They used a service called Otter, which transcribes each video recording. This enabled them to more quickly parse the interviews and copy the key things that people said. It was incredibly cheap too. It only cost about £12 to transcribe about 20 hours. Whereas manual services would have cost about £1,000.

The Forward Partners team then placed key insights into separate cells in a Google Spreadsheet in one of three columns for each user:

  • Job to be done (as I talked about earlier)
  • Quotes
  • Feelings

We then used this directly in our week-long design sprint …

Design Sprint

In mid-July we ran a week-long design sprint. All of the work on conducting the user and customer interviews and synthesising everything we learnt fed into the sprint.

The goal of the sprint was to answer this question:

How might we help people get into a career they want to pursue and also create value for recruiters hiring for those entry-level positions?

The output of the sprint would then give us clarity on what direction to take with the product. It would also guide us towards the next set of features we should build and test. The sprint was modelled after the book Sprint by Jake Knapp, which he invented during his time at Google.

Due to the pandemic, we ran the sprint remotely over Zoom. Eight people were involved, including six people from the Forward Partners team. A career expert also joined us, who we recruited externally. Dharmesh, Forward Partners’ Head of Product facilitated the sprint. He did an excellent job in managing our energy and guiding us through what was an intense and complex process.

We used a tool called Mural, which is a virtual whiteboard. It’s similar to Miro that I mentioned earlier, but richer in features. Very conveniently, they have a template modelled after the book Sprint. We used this directly, and it really helped to structure all of our notes over the week.

Day 1 — Understand

Day 1 was all about context sharing to get everyone up to speed. We started with introductions and an ice breaker. I then spent some time talking about the company, the vision, where we’ve come from and where we’re going.

Identifying the Biggest Risks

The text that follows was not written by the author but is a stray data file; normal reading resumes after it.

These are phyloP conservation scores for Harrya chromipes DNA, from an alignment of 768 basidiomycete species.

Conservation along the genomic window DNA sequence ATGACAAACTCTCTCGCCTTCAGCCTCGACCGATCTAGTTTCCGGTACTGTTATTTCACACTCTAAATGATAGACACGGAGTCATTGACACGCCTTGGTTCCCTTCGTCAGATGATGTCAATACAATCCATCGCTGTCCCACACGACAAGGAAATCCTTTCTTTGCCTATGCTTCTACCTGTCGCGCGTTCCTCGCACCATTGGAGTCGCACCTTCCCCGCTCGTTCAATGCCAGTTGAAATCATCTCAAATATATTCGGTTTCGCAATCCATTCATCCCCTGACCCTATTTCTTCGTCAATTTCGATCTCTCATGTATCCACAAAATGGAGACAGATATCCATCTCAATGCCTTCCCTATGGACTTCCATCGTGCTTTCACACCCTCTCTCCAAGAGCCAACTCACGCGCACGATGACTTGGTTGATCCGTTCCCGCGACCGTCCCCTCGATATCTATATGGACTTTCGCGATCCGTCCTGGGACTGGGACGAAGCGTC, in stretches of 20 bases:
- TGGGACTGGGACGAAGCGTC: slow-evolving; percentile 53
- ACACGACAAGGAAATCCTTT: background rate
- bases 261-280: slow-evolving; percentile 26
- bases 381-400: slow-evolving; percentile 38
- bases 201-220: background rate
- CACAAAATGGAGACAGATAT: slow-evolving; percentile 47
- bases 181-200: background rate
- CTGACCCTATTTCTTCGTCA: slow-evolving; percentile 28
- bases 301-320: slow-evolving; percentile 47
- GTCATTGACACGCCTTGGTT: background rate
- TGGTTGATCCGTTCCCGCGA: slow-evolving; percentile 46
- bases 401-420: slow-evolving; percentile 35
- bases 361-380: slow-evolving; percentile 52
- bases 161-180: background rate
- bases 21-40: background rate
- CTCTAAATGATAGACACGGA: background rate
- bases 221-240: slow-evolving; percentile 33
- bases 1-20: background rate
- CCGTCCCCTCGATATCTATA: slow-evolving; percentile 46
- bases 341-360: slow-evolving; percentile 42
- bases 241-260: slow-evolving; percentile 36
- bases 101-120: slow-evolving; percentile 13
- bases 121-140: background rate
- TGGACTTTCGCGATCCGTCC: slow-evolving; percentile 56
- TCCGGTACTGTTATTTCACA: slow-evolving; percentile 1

We then did an exercise of writing down all of the questions we each had and what we saw were the biggest risks for the product and company. We wrote these down on virtual post-it notes directly on our Mural board.

Dharmesh then led a voting session on what we thought were the biggest risks. The top two risks that emerged were:

  1. Can we create value for recruiters?
  2. Are we able to help users create a viable pathway into their chosen career?

Sharing Insights and Mapping a User Journey

We then spent quite a bit of time going through all of our user interviews using the synthesis that Dharmesh and his team had done. We each looked at the insights from a few users and wrote post-it notes phrased as “How might we …” to capture thoughts around how we might solve the different needs that people have. We did this to spur ideas and creativity later on.

We then spent some time sorting through these 100+ post-it notes on our Mural board. And then grouping them into different categories corresponding to the different stages of a user’s journey.

We repeated the same exercise for the recruiter interviews.

We then worked independently on creating a single user journey as we understood it from start to finish. A couple of us worked on the recruiter journey instead. And then we worked collaboratively to bring these journeys into a single user and recruiter journey and how they intersected with each other. And finally, we highlighted the part of that journey that we chose to focus on for the duration of this sprint. The final journey that we chose to focus on, which is exclusively focused on the user, is:

Defining an Archetype

The last thing we did was to define the archetype that described the people we wanted to focus on helping. Archetypes are similar to Personas, but described a broader group of people rather than a particular type of person. We decided to focus on career changers (employed adults aged 25–44). As that overlapped with the NRS cohort that Nesta wants us to focus on. And we also felt that they expressed a stronger struggle when we interviewed them. We spent some time digging into their motivations, behaviours and frustrations.

Day 2 — Sketch

Day 2 was all about brainstorming and ideating.

We all had homework to do beforehand though. We each had to prepare a “lightning talk”, sharing a few different products we’ve each come across that help people with their careers. Or products that have interesting user experiences that could inspire us.